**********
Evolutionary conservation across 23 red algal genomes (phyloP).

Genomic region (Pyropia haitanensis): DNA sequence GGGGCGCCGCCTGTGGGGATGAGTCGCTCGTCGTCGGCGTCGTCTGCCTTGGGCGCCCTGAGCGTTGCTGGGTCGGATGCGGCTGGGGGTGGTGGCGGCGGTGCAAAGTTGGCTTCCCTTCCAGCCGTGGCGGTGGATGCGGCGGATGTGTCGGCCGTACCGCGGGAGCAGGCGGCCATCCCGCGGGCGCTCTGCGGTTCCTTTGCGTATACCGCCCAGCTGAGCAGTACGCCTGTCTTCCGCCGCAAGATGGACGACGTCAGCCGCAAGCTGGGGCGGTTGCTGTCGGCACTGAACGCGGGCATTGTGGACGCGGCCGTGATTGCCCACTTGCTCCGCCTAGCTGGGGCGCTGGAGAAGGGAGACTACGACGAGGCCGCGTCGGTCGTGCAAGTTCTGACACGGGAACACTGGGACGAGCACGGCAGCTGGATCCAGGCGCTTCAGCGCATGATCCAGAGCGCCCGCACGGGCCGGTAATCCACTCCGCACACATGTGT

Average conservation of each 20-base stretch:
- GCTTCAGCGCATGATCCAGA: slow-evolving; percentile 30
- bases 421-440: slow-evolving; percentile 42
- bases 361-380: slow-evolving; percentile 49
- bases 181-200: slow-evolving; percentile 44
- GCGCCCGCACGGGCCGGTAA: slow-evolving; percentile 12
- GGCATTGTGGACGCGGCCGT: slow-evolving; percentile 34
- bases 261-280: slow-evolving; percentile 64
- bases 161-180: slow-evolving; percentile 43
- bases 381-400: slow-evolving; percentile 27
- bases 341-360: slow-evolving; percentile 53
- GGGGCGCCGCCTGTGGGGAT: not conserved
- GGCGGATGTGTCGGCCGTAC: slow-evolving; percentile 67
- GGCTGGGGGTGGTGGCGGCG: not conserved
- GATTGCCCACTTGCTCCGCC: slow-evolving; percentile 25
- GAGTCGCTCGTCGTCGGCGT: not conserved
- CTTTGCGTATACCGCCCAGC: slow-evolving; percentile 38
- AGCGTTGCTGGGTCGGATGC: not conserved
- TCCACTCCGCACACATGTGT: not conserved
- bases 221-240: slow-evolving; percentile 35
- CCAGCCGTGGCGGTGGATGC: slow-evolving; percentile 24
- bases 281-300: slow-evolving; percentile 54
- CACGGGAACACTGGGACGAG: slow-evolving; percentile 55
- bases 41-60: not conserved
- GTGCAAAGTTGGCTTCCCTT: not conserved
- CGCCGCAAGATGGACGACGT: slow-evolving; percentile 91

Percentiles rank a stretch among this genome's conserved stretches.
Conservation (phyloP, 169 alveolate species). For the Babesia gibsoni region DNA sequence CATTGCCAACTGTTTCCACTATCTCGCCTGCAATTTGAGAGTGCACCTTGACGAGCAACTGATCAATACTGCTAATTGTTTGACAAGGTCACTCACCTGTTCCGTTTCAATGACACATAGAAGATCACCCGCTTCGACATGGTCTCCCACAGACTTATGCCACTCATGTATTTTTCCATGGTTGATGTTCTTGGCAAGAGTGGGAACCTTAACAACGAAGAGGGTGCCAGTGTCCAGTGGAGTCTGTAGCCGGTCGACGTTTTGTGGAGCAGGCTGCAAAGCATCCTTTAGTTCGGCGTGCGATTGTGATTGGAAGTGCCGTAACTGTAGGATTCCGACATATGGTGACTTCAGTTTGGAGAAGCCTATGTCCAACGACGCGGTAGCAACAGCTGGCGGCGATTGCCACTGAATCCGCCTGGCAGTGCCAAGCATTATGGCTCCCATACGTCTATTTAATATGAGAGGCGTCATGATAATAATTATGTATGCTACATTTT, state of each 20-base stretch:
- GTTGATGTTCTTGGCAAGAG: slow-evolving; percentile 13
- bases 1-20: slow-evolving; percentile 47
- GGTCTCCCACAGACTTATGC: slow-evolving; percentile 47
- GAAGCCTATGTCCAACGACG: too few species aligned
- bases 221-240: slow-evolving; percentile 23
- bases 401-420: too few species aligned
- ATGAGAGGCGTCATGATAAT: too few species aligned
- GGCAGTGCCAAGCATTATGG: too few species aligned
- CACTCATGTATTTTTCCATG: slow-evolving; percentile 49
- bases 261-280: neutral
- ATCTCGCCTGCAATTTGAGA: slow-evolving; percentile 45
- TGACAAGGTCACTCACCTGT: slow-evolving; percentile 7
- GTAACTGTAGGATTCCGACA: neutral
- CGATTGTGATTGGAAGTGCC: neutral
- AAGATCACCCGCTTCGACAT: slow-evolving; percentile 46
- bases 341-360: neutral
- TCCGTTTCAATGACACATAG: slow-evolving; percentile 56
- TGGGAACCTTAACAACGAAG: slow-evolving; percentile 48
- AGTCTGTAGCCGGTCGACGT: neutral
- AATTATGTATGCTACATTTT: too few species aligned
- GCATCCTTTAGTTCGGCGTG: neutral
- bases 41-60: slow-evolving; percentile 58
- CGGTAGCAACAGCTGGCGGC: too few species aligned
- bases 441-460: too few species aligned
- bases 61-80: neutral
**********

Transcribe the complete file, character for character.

Evolutionary conservation across 23 red algal genomes (phyloP).

Genomic region (Pyropia haitanensis): DNA sequence GGGGCGCCGCCTGTGGGGATGAGTCGCTCGTCGTCGGCGTCGTCTGCCTTGGGCGCCCTGAGCGTTGCTGGGTCGGATGCGGCTGGGGGTGGTGGCGGCGGTGCAAAGTTGGCTTCCCTTCCAGCCGTGGCGGTGGATGCGGCGGATGTGTCGGCCGTACCGCGGGAGCAGGCGGCCATCCCGCGGGCGCTCTGCGGTTCCTTTGCGTATACCGCCCAGCTGAGCAGTACGCCTGTCTTCCGCCGCAAGATGGACGACGTCAGCCGCAAGCTGGGGCGGTTGCTGTCGGCACTGAACGCGGGCATTGTGGACGCGGCCGTGATTGCCCACTTGCTCCGCCTAGCTGGGGCGCTGGAGAAGGGAGACTACGACGAGGCCGCGTCGGTCGTGCAAGTTCTGACACGGGAACACTGGGACGAGCACGGCAGCTGGATCCAGGCGCTTCAGCGCATGATCCAGAGCGCCCGCACGGGCCGGTAATCCACTCCGCACACATGTGT

Average conservation of each 20-base stretch:
- GCTTCAGCGCATGATCCAGA: slow-evolving; percentile 30
- bases 421-440: slow-evolving; percentile 42
- bases 361-380: slow-evolving; percentile 49
- bases 181-200: slow-evolving; percentile 44
- GCGCCCGCACGGGCCGGTAA: slow-evolving; percentile 12
- GGCATTGTGGACGCGGCCGT: slow-evolving; percentile 34
- bases 261-280: slow-evolving; percentile 64
- bases 161-180: slow-evolving; percentile 43
- bases 381-400: slow-evolving; percentile 27
- bases 341-360: slow-evolving; percentile 53
- GGGGCGCCGCCTGTGGGGAT: not conserved
- GGCGGATGTGTCGGCCGTAC: slow-evolving; percentile 67
- GGCTGGGGGTGGTGGCGGCG: not conserved
- GATTGCCCACTTGCTCCGCC: slow-evolving; percentile 25
- GAGTCGCTCGTCGTCGGCGT: not conserved
- CTTTGCGTATACCGCCCAGC: slow-evolving; percentile 38
- AGCGTTGCTGGGTCGGATGC: not conserved
- TCCACTCCGCACACATGTGT: not conserved
- bases 221-240: slow-evolving; percentile 35
- CCAGCCGTGGCGGTGGATGC: slow-evolving; percentile 24
- bases 281-300: slow-evolving; percentile 54
- CACGGGAACACTGGGACGAG: slow-evolving; percentile 55
- bases 41-60: not conserved
- GTGCAAAGTTGGCTTCCCTT: not conserved
- CGCCGCAAGATGGACGACGT: slow-evolving; percentile 91

Percentiles rank a stretch among this genome's conserved stretches.
Conservation (phyloP, 169 alveolate species). For the Babesia gibsoni region DNA sequence CATTGCCAACTGTTTCCACTATCTCGCCTGCAATTTGAGAGTGCACCTTGACGAGCAACTGATCAATACTGCTAATTGTTTGACAAGGTCACTCACCTGTTCCGTTTCAATGACACATAGAAGATCACCCGCTTCGACATGGTCTCCCACAGACTTATGCCACTCATGTATTTTTCCATGGTTGATGTTCTTGGCAAGAGTGGGAACCTTAACAACGAAGAGGGTGCCAGTGTCCAGTGGAGTCTGTAGCCGGTCGACGTTTTGTGGAGCAGGCTGCAAAGCATCCTTTAGTTCGGCGTGCGATTGTGATTGGAAGTGCCGTAACTGTAGGATTCCGACATATGGTGACTTCAGTTTGGAGAAGCCTATGTCCAACGACGCGGTAGCAACAGCTGGCGGCGATTGCCACTGAATCCGCCTGGCAGTGCCAAGCATTATGGCTCCCATACGTCTATTTAATATGAGAGGCGTCATGATAATAATTATGTATGCTACATTTT, state of each 20-base stretch:
- GTTGATGTTCTTGGCAAGAG: slow-evolving; percentile 13
- bases 1-20: slow-evolving; percentile 47
- GGTCTCCCACAGACTTATGC: slow-evolving; percentile 47
- GAAGCCTATGTCCAACGACG: too few species aligned
- bases 221-240: slow-evolving; percentile 23
- bases 401-420: too few species aligned
- ATGAGAGGCGTCATGATAAT: too few species aligned
- GGCAGTGCCAAGCATTATGG: too few species aligned
- CACTCATGTATTTTTCCATG: slow-evolving; percentile 49
- bases 261-280: neutral
- ATCTCGCCTGCAATTTGAGA: slow-evolving; percentile 45
- TGACAAGGTCACTCACCTGT: slow-evolving; percentile 7
- GTAACTGTAGGATTCCGACA: neutral
- CGATTGTGATTGGAAGTGCC: neutral
- AAGATCACCCGCTTCGACAT: slow-evolving; percentile 46
- bases 341-360: neutral
- TCCGTTTCAATGACACATAG: slow-evolving; percentile 56
- TGGGAACCTTAACAACGAAG: slow-evolving; percentile 48
- AGTCTGTAGCCGGTCGACGT: neutral
- AATTATGTATGCTACATTTT: too few species aligned
- GCATCCTTTAGTTCGGCGTG: neutral
- bases 41-60: slow-evolving; percentile 58
- CGGTAGCAACAGCTGGCGGC: too few species aligned
- bases 441-460: too few species aligned
- bases 61-80: neutral